Given the support of Mrs Thatcher's governments for the core elements of New Right ideology, it was entirely predictable that these governments would introduce a range of economic and social policies which would result in increased economic inequality and relative poverty while claiming that such policies would result in rising living standards for all, including the poorest, in the longer term. These trends established during the Premiership of Margaret Thatcher continued during the Premiership of John Major.

Notice, however, that the measures of poverty in the above diagram relate to relative poverty. There were significantly reductions in absolute poverty under Labour. Click here for information.

 8.4. Conservative Governments 1979-1997 and social-class inequality

 New Right theorists believe that increasing economic inequality is a pre-requisite for increased economic prosperity but deny that this increased economic inequality is an indication of increased social-class inequality. This is because (similarly to functionalist sociologists) New Right theorists perceive capitalist societies not in terms of inevitable conflicting social classes but in terms of an unequal but nevertheless harmonious social order in which all citizens (rich or poor) should be seen not as members of social classes but as individuals who can contribute to the stability of society as a whole and attain gradually improving living standards. Furthermore, although New Right theorists defended increases in economic inequality as necessary to promote economic growth, they also claimed to be supporters of equality of opportunity on the grounds that meritocracy also was a prerequisite for economic efficiency.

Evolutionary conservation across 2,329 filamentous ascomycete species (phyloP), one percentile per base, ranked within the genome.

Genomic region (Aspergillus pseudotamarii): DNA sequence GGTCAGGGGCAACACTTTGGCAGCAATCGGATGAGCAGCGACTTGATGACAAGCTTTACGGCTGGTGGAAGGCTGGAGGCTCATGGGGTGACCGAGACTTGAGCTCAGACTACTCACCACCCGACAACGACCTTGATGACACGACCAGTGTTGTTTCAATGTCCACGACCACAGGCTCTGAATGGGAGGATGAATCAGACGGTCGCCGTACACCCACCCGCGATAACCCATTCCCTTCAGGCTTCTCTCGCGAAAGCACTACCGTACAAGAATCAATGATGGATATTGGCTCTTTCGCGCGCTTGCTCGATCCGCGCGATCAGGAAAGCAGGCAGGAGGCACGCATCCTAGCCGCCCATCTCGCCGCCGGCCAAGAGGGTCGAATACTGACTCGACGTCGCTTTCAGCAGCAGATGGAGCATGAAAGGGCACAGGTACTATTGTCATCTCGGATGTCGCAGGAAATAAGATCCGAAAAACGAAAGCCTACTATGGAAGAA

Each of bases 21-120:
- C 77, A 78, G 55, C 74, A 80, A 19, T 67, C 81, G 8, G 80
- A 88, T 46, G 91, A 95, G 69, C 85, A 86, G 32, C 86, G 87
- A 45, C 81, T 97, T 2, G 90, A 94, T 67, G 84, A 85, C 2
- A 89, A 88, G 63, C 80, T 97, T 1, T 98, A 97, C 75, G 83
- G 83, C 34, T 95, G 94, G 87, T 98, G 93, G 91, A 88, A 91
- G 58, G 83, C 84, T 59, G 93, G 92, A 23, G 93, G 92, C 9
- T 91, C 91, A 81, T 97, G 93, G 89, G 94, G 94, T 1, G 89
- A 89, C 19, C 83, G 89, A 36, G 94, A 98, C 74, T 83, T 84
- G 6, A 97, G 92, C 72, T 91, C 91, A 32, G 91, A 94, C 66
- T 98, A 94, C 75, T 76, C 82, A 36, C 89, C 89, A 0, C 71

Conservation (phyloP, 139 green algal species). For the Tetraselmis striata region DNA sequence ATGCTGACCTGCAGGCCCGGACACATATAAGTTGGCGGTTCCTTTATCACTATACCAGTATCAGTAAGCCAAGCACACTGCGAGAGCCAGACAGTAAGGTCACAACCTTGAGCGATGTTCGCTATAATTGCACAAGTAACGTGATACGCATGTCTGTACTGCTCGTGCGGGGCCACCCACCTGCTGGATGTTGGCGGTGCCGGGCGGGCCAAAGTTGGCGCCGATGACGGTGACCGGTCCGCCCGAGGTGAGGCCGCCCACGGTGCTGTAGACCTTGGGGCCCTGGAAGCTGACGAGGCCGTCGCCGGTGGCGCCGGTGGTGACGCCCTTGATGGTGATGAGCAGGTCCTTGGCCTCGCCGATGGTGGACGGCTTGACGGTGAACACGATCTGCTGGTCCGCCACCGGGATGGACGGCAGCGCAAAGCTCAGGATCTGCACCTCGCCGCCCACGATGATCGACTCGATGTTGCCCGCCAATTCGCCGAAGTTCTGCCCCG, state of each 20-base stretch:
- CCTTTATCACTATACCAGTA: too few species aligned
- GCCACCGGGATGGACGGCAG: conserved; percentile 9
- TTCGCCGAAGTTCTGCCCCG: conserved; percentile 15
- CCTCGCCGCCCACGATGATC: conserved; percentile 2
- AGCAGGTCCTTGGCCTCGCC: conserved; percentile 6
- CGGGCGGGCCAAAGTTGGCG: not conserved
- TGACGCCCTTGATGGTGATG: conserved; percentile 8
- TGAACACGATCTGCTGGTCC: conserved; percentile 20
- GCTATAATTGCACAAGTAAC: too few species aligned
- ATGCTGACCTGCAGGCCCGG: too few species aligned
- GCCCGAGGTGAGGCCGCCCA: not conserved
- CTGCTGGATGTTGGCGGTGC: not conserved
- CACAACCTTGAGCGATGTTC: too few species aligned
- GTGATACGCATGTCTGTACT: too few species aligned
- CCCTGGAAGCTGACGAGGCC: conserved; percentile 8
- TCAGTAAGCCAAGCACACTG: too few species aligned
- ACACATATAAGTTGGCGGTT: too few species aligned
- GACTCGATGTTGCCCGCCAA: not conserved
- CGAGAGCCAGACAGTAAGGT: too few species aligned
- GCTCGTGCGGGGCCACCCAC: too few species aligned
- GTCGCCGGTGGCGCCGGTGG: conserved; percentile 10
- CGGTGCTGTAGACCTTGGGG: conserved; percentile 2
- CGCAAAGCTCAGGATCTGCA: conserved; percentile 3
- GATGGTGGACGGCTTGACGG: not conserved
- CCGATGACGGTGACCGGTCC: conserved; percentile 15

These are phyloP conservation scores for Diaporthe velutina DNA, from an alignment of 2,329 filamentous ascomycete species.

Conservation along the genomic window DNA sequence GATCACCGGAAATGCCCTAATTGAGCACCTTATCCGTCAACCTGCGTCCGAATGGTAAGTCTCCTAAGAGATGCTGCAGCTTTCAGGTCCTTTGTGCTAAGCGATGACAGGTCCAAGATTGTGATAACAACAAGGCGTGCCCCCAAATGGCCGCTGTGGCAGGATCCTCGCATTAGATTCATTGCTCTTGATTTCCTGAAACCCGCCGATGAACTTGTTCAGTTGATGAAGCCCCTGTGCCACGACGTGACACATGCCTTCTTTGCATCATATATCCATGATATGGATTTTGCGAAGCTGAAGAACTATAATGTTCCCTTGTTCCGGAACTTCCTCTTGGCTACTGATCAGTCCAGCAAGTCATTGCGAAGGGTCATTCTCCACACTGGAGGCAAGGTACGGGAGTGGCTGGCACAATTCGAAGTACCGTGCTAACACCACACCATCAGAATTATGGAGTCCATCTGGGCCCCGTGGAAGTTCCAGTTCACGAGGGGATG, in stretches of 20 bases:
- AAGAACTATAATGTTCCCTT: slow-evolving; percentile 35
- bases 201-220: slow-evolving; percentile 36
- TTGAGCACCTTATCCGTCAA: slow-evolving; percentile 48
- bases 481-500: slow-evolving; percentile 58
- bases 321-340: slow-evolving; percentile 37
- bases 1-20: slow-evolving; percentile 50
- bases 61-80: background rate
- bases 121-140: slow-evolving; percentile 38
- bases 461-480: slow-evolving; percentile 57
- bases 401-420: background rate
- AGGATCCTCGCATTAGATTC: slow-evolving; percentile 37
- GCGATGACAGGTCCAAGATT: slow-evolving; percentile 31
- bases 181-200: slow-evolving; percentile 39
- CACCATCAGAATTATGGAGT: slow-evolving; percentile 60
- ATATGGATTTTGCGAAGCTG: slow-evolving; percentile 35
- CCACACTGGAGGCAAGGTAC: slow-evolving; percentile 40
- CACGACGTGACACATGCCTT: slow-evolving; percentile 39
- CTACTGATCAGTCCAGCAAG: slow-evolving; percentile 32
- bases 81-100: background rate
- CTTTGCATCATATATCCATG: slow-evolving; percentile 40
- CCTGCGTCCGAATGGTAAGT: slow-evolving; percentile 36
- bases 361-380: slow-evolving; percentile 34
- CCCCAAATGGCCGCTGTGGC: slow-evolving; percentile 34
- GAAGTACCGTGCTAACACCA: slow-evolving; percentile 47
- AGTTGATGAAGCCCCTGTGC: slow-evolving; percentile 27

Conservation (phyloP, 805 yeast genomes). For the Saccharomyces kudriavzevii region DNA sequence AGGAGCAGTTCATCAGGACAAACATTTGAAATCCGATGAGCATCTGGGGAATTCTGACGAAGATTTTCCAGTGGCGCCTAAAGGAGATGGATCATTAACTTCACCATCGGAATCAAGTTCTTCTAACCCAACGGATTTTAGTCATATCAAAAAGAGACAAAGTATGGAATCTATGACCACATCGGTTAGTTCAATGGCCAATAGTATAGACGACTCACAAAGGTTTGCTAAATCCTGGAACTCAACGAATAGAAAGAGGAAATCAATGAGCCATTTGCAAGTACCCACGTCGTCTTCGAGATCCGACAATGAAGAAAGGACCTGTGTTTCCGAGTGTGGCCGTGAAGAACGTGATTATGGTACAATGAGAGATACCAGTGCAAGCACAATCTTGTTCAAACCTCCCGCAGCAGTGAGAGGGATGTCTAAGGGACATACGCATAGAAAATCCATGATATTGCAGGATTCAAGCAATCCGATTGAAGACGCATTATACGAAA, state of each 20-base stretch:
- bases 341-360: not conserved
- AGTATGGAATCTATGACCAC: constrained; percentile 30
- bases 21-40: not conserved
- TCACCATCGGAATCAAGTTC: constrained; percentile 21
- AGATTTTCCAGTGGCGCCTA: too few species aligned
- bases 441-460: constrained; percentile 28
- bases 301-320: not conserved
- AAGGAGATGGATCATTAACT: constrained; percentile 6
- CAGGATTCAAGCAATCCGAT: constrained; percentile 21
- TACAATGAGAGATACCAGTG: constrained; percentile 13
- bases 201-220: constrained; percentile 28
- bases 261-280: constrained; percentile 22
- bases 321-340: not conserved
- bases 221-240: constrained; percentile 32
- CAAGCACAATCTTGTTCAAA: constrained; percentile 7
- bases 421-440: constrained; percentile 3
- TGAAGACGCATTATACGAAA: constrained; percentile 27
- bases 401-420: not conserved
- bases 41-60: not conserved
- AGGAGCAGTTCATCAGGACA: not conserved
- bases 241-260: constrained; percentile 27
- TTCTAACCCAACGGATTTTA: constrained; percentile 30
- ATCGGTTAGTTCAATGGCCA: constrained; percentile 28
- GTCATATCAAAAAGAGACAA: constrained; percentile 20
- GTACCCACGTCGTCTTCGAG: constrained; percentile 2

Where social conflicts (such as urban riots or major strikes) do arise, they must be contained via tougher approaches to law and order and more restrictive industrial relations legislation, but they are not evidence of a fundamental class conflict as suggested especially in Marxist analysis.

Despite the New Right general denial of the usefulness of class analysis, they nevertheless did emphasise that social harmony could well be threatened by the existence of a work-shy, welfare-dependent and often criminal underclass as outlined by New Right theorists such as Charles Murray, who argued also that reductions in welfare benefits were necessary to curb the growth of this dangerous class.